I don’t have any immediate plans to actually make games, but I have had this idea for a game kicking around in my brain for a few years. Equally paying tribute to Metal Gear Solid (borrowing its stealthy elements) and Mass Effect (lifting the choices and consequences), I always hoped a game with these influences would be released, but feared it would never exist outside of my own imagination. I think Eidos Montreal secretly knew this and has finally created Deus Ex: Human Revolution, the newest entry in this long-dormant franchise. It seems like a game that was eerily tailor-made for my personal tastes in almost every way. Strangely, this does Deus Ex: Human Revolution a disservice, because it is so good, it more than likely tickle your fancy as much as it did mine.
In the near future of 2027, prosthetic limbs have become incredibly more advanced to the point where almost anyone can be redeveloped to become more than human. Making the most of its Latin roots within the title, these advancements are called “augmentations” and are robotic appendages that give the crippled a new lease on life, along with the recipe for giving some people some less-needed enhancements. As with any sort of new technology this revolutionary, uproars and debates magnetize to this controversy, creating a hot topic for debate. Should man play God? Is this even safe? Is it ethical? The whole world is a powder keg ready to explode from the tension from each side, shouting their opinion at one another.
With the actual specific narrative elements from this game aside, the premise alone and the themes it presents about ethics are fascinating enough to want to spend time in this universe. While I’m always down for robot humans, the oft-discussed controversy surrounding the debate made it that much better, mostly because I can definitely see our metathesiophobic world reacting like that if such technology even saw the light of day. It grounds the premise in a way to make it relatable even though it hasn’t happened (yet). E-mails, E-books, and the newspapers also do a great job of expanding the fiction and giving meaning to what is happening, along with being interesting. I don’t know if all of this is based on actual research (it can’t be that far off, right?), but the science given to explain everything makes it that much more believable.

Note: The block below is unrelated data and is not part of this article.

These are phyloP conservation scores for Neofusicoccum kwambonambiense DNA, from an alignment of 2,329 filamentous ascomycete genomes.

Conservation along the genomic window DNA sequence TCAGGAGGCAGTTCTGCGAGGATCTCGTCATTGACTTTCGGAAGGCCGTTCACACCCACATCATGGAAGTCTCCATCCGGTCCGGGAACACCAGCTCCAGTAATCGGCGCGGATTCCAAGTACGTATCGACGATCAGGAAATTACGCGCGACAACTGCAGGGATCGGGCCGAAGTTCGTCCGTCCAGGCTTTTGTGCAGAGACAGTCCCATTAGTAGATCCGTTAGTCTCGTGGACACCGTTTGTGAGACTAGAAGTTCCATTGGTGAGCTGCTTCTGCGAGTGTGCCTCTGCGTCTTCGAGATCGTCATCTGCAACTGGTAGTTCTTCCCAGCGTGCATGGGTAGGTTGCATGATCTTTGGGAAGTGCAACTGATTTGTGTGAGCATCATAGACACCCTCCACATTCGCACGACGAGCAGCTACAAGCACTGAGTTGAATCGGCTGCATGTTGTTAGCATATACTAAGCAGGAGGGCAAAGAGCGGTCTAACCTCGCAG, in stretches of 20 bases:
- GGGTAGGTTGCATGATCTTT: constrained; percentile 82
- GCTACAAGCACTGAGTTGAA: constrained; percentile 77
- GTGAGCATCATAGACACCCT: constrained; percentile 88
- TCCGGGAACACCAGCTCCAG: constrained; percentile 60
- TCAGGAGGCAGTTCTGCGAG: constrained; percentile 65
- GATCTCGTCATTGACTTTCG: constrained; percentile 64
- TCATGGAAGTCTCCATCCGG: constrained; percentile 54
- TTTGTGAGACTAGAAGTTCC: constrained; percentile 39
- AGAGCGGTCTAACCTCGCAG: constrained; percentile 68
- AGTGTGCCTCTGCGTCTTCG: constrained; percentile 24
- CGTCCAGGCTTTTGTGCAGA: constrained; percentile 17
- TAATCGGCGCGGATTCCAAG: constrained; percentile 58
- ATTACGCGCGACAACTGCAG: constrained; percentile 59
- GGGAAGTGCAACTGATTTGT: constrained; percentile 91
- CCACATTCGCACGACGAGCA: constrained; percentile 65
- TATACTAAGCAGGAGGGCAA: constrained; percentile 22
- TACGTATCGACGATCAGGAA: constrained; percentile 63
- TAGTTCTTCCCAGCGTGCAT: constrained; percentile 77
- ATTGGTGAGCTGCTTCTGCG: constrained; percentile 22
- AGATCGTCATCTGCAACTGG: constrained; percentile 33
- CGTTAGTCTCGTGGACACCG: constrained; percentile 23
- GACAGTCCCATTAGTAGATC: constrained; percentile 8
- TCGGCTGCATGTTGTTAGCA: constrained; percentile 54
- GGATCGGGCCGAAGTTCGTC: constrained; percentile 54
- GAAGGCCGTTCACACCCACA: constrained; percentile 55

In this future world, our hero Adam Jensen is a security officer at Serif Industries, the leading name in augmentation research. One the eve of a groundbreaking discovery regarding augments that could forever change the world, Serif Industries is attacked by terrorists, killing the research team responsible for these discoveries and almost closing the curtain for Adam Jensen in the process. Brought back to life by these augmentations, Adam is now responsible to figure out who attacked Serif and why they attacked.